Regional studies reveal how multiple factors often conspire to create conditions ripe for dire water quality. For example, summer toxic blooms in Lake Taihu, the third-largest freshwater lake in China, are more intense after tropical cyclones, because the associated rains wash more nutrients into the lake, and the subsequent warmer temperatures and lower wind speeds further encourage the growth of blooms7. In 1999, a series of hurricanes triggered severe hypoxia in Pamlico Sound, North Carolina (part of the United States' second-largest estuarine system) by delivering huge amounts of nutrients, organic carbon and fresh water to the estuary8. In North American regions as diverse as the Great Lakes, the east coast's Chesapeake Bay and the Gulf of Mexico, the severity of summer hypoxia has been linked to the effects of weather on nutrient loading, water-column structure and water circulation. Although these examples all relate to harmful algal blooms and hypoxia, other types of water pollution are also affected by weather conditions, which are altered by climate change.
Several factors explain the paucity of research. First, the role of climate is difficult to pinpoint, because changes in water quality result from a delicate and complex interplay of human activities across local, regional and global scales. Complex chains of causative steps must be understood. These start with how climate change affects factors such as precipitation, temperatures and wind patterns for given regions and watersheds. Next, we must understand how these conditions alter the flow of water, nutrients, contaminants and other constituents to water bodies. Finally, we need to assess how these inputs, combined with meteorological conditions that influence freshwater and coastal systems directly, will change water quality. We do not yet know how to put the pieces of this puzzle together.
For example, the harmful algal blooms in Lake Erie are driven by excess phosphorus from changing farming and land-management practices in the region, but a summer 2011 bloom shattered previous records. A forensic analysis9 revealed that a series of intense rainstorms led to record springtime discharge from rivers, which flooded the lake with a record amount of nutrients flushed from fields. Warmer-than-average summer temperatures and low winds then accelerated the growth of buoyant Microcystis cyanobacteria. Unusually weak water circulation during the summer kept nutrients in the lake for longer, further feeding the bloom. How climate change influences the occurrence of all these factors, individually and together, needs to be elucidated to predict the likelihood of similar events happening more frequently in the future.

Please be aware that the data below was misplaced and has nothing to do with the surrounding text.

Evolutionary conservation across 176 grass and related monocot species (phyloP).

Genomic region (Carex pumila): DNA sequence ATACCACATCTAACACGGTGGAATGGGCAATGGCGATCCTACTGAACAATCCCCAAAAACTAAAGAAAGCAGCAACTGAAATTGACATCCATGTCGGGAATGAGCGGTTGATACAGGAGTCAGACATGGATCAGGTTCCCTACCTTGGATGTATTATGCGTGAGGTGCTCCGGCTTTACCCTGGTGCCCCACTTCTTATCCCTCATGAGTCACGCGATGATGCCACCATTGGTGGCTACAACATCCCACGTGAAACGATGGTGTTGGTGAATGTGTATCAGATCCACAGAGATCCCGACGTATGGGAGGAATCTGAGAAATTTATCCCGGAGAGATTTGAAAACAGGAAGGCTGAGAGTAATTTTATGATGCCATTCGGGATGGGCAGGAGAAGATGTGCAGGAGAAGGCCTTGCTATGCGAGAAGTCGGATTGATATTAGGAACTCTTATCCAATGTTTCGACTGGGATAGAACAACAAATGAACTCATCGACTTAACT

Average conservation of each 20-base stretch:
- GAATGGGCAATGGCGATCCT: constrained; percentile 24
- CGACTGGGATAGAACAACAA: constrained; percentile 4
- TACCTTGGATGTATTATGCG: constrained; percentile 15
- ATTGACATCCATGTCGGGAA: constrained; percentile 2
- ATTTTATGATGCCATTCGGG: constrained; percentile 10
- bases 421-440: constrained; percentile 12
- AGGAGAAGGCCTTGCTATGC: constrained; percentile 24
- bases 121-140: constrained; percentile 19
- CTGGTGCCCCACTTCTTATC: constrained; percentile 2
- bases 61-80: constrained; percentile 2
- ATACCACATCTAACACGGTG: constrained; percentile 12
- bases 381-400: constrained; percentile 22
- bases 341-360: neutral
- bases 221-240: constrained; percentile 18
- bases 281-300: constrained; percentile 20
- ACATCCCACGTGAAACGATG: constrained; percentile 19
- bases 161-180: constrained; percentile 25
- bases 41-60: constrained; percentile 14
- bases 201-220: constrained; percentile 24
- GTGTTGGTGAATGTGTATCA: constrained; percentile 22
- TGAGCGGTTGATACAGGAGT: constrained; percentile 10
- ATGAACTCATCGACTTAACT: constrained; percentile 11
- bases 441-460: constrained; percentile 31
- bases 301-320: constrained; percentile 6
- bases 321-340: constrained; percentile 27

Second, water-quality and climate scientists work in disciplinary silos, and each tends to have a different scale of focus. Whereas much of climate science is global or concerned with large regions, most hydrologists and limnologists study processes in individual streams, lakes, watersheds or estuaries. Similarly, water-quality impacts have been treated mostly as local or regional issues, resulting from human activities in a particular basin or watershed. Little attention has been given to the local impacts of human action at global scales. For example, strategies for preventing harmful blooms and hypoxia often rightly focus on limiting nutrient loads through land management, but should also consider how a shifting climate will alter local meteorology, and thus nutrient loads.
A clear understanding of the interplay between climate and severe water-quality impairment events is predicated on tracking cause and effect across a cascading range of scales, from the globe to individual watersheds and from decades to days.
Third, observational evidence to underpin a global view of this interplay is lacking. Unlike for weather variables such as temperature and precipitation, no global network tracks water quality. Existing monitoring of water quality is sparse in space and time, and site-specific. Satellite-based observations could expand coverage, but there are no widely accepted approaches for doing so. There is even disagreement about which variables best capture water quality. For example, is the severity of a harmful algal bloom best represented by its area, the total mass of phytoplankton it contains, the amount of toxins that it produces or the ecosystem and human impacts that it engenders? Each brings a different observational challenge.